Lewis & Short, Gaffiot, Georges and Forcellini agree that it is an adjective. Oxford appears to be alone with its opinion that it is an adverb, and I wonder if the entry itself has anything to say about that. Aliquid alicui necesse est is a very common expression, and as Draconis has explained, a neuter adjective hardly seems out of place here.
Spīrā-re necesse est homin-ī
breathe-INF necessary be.3SG.PRES human-DAT.SG
Breathing is necessary for a human.
I would call it an adjective without a qualm. It's linked to a nominal (an infinitive verb) by a copula, and that's a syntactic context that adjectives appear in:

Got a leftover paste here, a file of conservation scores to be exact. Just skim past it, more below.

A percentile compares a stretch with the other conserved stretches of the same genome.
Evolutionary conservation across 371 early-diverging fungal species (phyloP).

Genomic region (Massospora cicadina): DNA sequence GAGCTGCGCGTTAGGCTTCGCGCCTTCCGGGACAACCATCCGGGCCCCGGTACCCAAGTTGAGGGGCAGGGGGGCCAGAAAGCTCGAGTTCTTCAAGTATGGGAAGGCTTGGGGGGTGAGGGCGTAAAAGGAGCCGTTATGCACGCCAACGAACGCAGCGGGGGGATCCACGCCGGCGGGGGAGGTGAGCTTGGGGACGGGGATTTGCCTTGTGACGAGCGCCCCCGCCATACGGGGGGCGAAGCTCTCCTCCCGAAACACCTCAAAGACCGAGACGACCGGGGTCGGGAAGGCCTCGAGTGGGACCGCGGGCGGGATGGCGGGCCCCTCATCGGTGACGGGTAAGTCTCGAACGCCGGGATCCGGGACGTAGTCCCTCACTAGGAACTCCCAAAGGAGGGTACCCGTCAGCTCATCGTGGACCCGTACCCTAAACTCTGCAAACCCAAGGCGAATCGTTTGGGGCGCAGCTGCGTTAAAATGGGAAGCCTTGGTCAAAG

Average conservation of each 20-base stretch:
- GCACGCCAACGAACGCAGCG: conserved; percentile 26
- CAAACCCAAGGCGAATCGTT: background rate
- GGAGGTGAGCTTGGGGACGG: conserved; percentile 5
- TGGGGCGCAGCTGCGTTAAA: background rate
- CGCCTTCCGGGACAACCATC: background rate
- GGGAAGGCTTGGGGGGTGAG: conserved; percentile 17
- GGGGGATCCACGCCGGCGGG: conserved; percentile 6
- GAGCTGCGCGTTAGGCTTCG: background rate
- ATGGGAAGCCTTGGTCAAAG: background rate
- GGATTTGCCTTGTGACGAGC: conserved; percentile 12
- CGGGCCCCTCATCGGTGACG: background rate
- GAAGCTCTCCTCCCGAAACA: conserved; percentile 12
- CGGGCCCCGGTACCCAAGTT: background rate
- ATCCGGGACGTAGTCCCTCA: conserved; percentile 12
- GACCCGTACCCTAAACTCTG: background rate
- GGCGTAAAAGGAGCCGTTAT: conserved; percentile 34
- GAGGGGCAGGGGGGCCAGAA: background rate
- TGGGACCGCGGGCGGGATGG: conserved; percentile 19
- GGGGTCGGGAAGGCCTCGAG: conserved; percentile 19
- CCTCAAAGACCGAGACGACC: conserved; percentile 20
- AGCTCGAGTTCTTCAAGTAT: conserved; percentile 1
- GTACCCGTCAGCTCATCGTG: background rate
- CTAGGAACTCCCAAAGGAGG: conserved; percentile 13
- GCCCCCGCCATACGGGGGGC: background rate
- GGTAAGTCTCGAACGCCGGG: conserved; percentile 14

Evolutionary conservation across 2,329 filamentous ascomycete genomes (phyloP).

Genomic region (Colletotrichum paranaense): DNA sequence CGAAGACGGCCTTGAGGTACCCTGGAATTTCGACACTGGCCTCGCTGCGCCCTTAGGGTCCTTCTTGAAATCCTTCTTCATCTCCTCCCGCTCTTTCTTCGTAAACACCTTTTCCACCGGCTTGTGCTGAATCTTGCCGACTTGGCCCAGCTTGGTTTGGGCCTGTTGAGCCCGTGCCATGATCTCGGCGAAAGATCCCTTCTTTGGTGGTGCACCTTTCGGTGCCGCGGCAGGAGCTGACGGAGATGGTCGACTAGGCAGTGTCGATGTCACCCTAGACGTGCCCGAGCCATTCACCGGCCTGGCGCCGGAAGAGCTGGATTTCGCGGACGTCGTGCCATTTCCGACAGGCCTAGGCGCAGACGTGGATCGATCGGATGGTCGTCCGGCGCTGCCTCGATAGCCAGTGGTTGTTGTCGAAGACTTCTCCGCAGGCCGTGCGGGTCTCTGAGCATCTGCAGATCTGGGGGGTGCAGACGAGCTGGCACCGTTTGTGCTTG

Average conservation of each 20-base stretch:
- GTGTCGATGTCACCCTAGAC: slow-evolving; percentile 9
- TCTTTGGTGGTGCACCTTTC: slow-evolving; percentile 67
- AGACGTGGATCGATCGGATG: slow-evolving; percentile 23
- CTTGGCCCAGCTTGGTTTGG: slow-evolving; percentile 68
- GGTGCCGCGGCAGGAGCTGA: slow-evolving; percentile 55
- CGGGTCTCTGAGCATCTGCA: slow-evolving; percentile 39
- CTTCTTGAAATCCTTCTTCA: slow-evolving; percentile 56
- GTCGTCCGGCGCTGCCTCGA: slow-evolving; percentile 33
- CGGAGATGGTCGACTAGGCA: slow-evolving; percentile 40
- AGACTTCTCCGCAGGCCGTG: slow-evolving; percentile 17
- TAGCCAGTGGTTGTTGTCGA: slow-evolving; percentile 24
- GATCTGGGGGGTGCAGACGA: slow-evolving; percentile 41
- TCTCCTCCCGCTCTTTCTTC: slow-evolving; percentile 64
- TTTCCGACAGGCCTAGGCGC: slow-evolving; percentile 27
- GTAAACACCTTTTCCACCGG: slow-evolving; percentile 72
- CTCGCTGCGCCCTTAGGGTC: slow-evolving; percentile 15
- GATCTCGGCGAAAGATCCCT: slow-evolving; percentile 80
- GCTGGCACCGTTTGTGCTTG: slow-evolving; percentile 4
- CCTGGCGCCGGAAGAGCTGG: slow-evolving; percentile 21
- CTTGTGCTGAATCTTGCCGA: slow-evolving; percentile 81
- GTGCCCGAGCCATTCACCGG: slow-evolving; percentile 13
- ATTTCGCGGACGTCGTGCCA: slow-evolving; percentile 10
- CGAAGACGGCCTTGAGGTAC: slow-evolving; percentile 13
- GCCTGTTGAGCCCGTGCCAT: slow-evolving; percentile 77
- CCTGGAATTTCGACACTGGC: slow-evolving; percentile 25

Errā-re humān-um est
err-INF human-N.SG.NOM be.3SG.PRES
To err is human.
I don't think it's productive to attempt to determine the part of speech of this word - it's neither, since it modifies neither a noun nor a verb. necesse/necessum est, opus est, ūsus est and oportet are all predicative expressions that are semantically indivisible, forming the predicate together. If you classify necesse as an adjective, you'd have to ...